Security Systems News

March 2011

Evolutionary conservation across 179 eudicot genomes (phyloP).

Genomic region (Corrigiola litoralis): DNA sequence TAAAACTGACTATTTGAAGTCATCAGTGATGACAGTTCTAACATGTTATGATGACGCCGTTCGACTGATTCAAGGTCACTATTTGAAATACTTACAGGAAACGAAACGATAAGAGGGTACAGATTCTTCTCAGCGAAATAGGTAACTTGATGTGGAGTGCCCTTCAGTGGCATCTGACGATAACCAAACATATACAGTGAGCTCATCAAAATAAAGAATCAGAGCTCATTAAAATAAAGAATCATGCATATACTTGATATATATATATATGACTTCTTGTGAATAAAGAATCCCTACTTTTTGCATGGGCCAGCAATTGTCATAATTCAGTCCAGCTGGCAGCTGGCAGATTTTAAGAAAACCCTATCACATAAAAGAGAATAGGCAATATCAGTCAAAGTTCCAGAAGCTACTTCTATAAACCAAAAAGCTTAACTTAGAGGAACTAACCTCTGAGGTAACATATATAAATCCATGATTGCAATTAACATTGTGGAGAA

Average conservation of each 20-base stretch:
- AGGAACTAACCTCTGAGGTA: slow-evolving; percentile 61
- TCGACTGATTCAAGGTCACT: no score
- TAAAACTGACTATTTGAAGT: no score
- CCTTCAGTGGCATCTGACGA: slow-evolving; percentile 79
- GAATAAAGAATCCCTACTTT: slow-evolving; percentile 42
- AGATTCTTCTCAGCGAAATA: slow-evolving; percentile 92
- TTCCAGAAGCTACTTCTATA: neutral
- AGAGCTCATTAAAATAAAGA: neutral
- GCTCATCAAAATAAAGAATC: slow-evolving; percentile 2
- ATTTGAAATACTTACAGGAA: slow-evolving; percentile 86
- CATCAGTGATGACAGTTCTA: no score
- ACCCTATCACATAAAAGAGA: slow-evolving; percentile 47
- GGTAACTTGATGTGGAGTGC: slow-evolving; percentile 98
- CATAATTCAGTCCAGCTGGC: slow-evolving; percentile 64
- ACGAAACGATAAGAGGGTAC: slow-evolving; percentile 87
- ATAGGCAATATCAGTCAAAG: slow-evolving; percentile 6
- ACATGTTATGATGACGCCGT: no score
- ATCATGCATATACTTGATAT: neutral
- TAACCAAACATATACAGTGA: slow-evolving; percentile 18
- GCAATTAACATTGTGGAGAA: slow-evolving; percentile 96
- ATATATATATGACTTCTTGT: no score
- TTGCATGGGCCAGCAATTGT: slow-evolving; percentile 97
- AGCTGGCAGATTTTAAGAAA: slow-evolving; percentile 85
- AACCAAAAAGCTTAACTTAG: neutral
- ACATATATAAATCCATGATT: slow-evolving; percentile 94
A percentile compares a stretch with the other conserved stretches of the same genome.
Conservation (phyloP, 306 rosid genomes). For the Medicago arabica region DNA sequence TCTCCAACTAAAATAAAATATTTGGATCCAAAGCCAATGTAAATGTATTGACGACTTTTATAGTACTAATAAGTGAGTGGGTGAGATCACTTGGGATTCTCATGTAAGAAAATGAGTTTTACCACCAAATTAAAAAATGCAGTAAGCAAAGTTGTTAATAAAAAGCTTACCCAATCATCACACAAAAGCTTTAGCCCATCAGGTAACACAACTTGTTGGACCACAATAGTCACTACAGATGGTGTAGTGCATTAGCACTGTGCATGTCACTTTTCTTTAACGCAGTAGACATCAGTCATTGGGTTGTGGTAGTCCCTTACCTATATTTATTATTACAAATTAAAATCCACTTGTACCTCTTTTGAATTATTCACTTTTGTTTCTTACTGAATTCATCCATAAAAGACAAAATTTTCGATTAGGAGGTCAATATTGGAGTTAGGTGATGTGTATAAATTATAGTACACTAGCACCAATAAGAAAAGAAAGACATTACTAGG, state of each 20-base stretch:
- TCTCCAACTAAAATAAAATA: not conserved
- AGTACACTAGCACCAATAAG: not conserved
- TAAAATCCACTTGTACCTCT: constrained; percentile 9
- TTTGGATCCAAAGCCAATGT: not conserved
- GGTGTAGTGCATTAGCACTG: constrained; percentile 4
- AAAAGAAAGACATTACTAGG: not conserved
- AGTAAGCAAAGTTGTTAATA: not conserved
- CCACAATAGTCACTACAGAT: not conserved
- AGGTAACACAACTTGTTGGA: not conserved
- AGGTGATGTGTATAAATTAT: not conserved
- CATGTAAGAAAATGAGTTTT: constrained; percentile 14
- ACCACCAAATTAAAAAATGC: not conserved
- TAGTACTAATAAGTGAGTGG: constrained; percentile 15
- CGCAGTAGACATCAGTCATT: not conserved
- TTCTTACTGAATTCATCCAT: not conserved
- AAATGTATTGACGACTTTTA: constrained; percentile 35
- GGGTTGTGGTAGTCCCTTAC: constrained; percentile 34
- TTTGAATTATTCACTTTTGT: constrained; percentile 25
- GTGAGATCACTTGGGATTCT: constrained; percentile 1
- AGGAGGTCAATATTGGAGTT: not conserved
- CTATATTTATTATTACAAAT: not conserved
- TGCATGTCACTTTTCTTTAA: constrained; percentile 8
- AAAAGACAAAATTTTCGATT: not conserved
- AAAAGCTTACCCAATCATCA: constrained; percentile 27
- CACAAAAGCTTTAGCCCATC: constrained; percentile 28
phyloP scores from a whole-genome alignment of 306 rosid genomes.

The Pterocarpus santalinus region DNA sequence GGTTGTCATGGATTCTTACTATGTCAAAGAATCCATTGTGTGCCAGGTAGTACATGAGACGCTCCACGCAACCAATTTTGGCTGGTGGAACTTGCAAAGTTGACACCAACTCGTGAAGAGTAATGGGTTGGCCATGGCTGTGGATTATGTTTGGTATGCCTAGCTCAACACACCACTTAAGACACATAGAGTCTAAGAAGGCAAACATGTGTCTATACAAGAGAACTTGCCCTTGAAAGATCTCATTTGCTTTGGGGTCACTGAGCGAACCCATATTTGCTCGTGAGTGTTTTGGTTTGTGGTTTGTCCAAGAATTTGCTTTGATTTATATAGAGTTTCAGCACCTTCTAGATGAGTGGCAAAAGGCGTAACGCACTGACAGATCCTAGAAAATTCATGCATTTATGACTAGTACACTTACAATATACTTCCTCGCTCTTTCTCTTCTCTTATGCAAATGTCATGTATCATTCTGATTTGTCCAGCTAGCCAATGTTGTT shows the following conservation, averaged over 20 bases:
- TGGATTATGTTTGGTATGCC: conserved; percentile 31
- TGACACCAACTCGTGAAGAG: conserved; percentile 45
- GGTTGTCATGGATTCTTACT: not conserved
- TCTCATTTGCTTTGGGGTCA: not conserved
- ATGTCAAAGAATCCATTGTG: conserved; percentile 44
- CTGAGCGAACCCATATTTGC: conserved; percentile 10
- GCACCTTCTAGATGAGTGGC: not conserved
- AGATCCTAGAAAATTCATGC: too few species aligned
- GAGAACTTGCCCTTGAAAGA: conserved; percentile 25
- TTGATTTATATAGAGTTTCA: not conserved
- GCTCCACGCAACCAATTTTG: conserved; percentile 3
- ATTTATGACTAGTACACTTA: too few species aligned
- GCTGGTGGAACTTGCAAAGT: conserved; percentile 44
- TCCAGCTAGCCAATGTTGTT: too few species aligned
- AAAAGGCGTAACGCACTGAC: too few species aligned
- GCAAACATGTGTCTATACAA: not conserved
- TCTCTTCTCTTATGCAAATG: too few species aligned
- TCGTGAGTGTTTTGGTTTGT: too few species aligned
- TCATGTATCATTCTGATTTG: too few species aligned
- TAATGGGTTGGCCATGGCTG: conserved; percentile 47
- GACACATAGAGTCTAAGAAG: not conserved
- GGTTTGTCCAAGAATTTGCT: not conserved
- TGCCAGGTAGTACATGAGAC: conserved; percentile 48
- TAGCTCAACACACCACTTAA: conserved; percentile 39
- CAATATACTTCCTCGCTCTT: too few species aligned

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18 MARKET TRENDS MARCH 2011 SECURITY SYSTEMS NEWS When should you do wireless, and what kind? L By Matt Wickenheiser inking a hospital to its remote parking lot a mile away via video surveillance and a call station would have been simple, except for the swamp sitting between them. And, said David “JR” Dalby, vice president of operations and director of sales at Minneapolis- based Trans-Alarm Inc., Minnesota is the “land of liberals,” so there was no way his firm could run any kind of wire through the wetlands. “You can’t touch it,” said Dalby. “Wireless was the absolute only application.” Security experts say wireless technology is becoming more and more commonplace in the field, as customers and integrators use it to overcome obstacles quickly. Increased security and data transmission throughput have made adoption that much easier. And the explosion of wireless tech in everyday life has made the solution more front-of-mind, in general. “At the end of the day, wireless comes into play when there are issues of timing,” said Glenn de Gruy, vice president of sales and business development at Ascendance Wireless. “Or when there’s cost limitations—the cost to dig up streets and run fiber.” There are different wireless architectures to consider, depending on the application. In the case of the hospital and parking lot, Trans-Alarm ran the most common type of architecture, a basic point-to-point wireless setup. Dalby said his firm also has bid on another POWER project at that same hospital that would utilize a mesh architecture to put video in its patrol car. “We haven’t sold it yet, but the quote is out there,” said Dalby. Manufacturers and integrators say there are certain applications, certain conditions that call for either a mesh architecture or a point-to-point (or point-to-multipoint) architecture. PLUG-IN Integrators like Dalby are looking at devel- oping expertise in both—and so is at least one manufacturer. Fluidmesh Networks, an early leader in mesh technology, is moving toward a hybrid model, offering combinations of mesh, multi- point and point-to-point, said Cosimo Malesci, co-founder and vice president of channel sales and marketing. “The truth is, mesh is only good for some applications. Sometimes it is overkill,” said Malesci. “And in terms of cost, it could drive the system up.” So where do you use mesh, and where do READY & SECURE Closed IPTV combines open standard IP protocols with patent pending innovation to provide simple to install, safe and secure IP video solutions whether deployed in a standalone system, or across both new and existing network infrastructures. The Layer 3 Enhanced CCTV Switch provides greater security for less confi guration effort than a conventional managed switch. See for yourself. Book your demo today. you use a point-based topography? Point-to-point is considered a simple, line- of-sight setup. In a typical scenario, there will be a main building with cameras in a park- ing lot on a pole, with a very focused signal between the head-end and the cameras. “I don’t want to send it everywhere,” said Mark Cederloff, president and CEO of Ascendance. “When we match the appropri- ate antenna to the application, you have less chance for interference.” Ten years ago, Dalby was doing some microwave wireless work at power plants, and it was a challenge to tune the antennas and get the system to work, he said. Today’s products are much easier to use, he said. “You buy it, you put it up and you’re good to go,” he said. “This Buck Rogers stuff is here. And it works.” Point-to-multipoint adds a flexible configuration to point-to-point, said Cederloff. It’s essentially adding nodes onto a point-to-point, allowing the line-of-sight to be extended around physical obstacles. These more traditional architectures are appropriate in most security systems, where mobility isn’t a requirement. “In most surveillance applications, there isn’t a mobile piece—the cameras are bolted to the walls, the DVRs are in a physical location, access control as well,” said Cederloff. If you need wireless as you move through a wide area, mesh equals mobility. Mesh architectures are generally seen in municipal-level deployments—when a city’s police department wants on-the-street wireless access for their officers as they drive in patrol cars, for example. While point-to-point’s line-of-sight require- ment often demands a tall building or tower as part of the architecture, mesh brings you down on the street level, in the urban canyons, lamppost to lamppost, said Ksenia Coffman, Call for Prompt, Personal Service! 800-354-3863 Account & Business Acquisitions Rory Russell, AFS, closes transaction in Tulsa, OK with TnT Security Steve Brody of Standard Security Systems — Plano, TX Spencer McDonald of P.A.C. Systems, Inc. — Arlington, TX Kelly Gill of Abbott Security & Fire — Dallas, TX senior marketing manager at Firetide. The easiest way to picture a mesh topogra- phy is as a net covering an area. The points of intersection in the net are wireless nodes, and the entire area is blanketed and overlapped by them. “The beauty of mesh is obviously in the fact David Dalby that it’s a self-healing type of architecture, and it tends to eliminate the one point of failure we’ve faced in our industry,” said Seth Ferrier, customer account manager with AlphaCorp Security in West Valley City, Utah. Noted Coffman, “Mesh is the architecture that gives you redundancy.” She suggested integrators looking to deploy a mesh system in an area first have a professional site survey done by engineers who look at the radio frequency (RF) environment of the area, measure throughputs on the links and create a roadmap for the deployment. Failure to do so could get expensive, said Coffman. With more limited throughput, spectrum is a precious commodity, said Coffman. Integrators must work with clients to figure out “what is nice to have, what’s a must have.” The system requirements are born from that, determining where you deploy cameras, where the monitoring will be, where the nodes will go, she said. Coffman and Fluidmesh’s Malesci said they’re seeing a lot of interest in real-time video surveillance off moving vehicles—most notably, trains. Coffman said her firm is working on two overseas projects. One is in Seoul, South Korea, where mesh nodes are being deployed along train tunnels and in trains, so operators can monitor what’s happening in the stations. That interest grew after arsonists started a deadly fire on a train at the station, she said. Malesci said Fluidmesh is seeing similar interest for train applications, as well as for industrial sites. In related trends, Malesci said his company is starting to price jobs based on bandwidth needed, rather than hardware. “It allows you to introduce wireless for a low cost,” said Malesci. “And you can upgrade if you need to.” Ascendance is tweaking its next-genera- tion products to be more in-tune with video demands, said Cederloff. In particular, the technology will address issues with buffering of video, he said. When data is lost in trans- mission, rather than ask for a resend of all the data, new algorithms will pinpoint what is needed and only ask for that data, he said. De Gruy said the company is also seeing more and more communications integrators moving into the physical security space, seeking to bring voice and data transmission onto the wireless networks established by the security departments. Similarly, in a trend seen in other areas of the security business, integrators are deal- ing more and more with IT experts at client sites—particularly on wireless rollouts, said Dalby, of Trans-Alarm. “What I’ve seen is we’re selling to the IT See us at ISC West Booth 22024 © Copyright AD Group 12/01/11 group now rather than the security group,” said Dalby. “Where security people are kind of old school—they want wire—the IT group are more progressive, more under- standing of wifi and the security of a wifi network.” SSN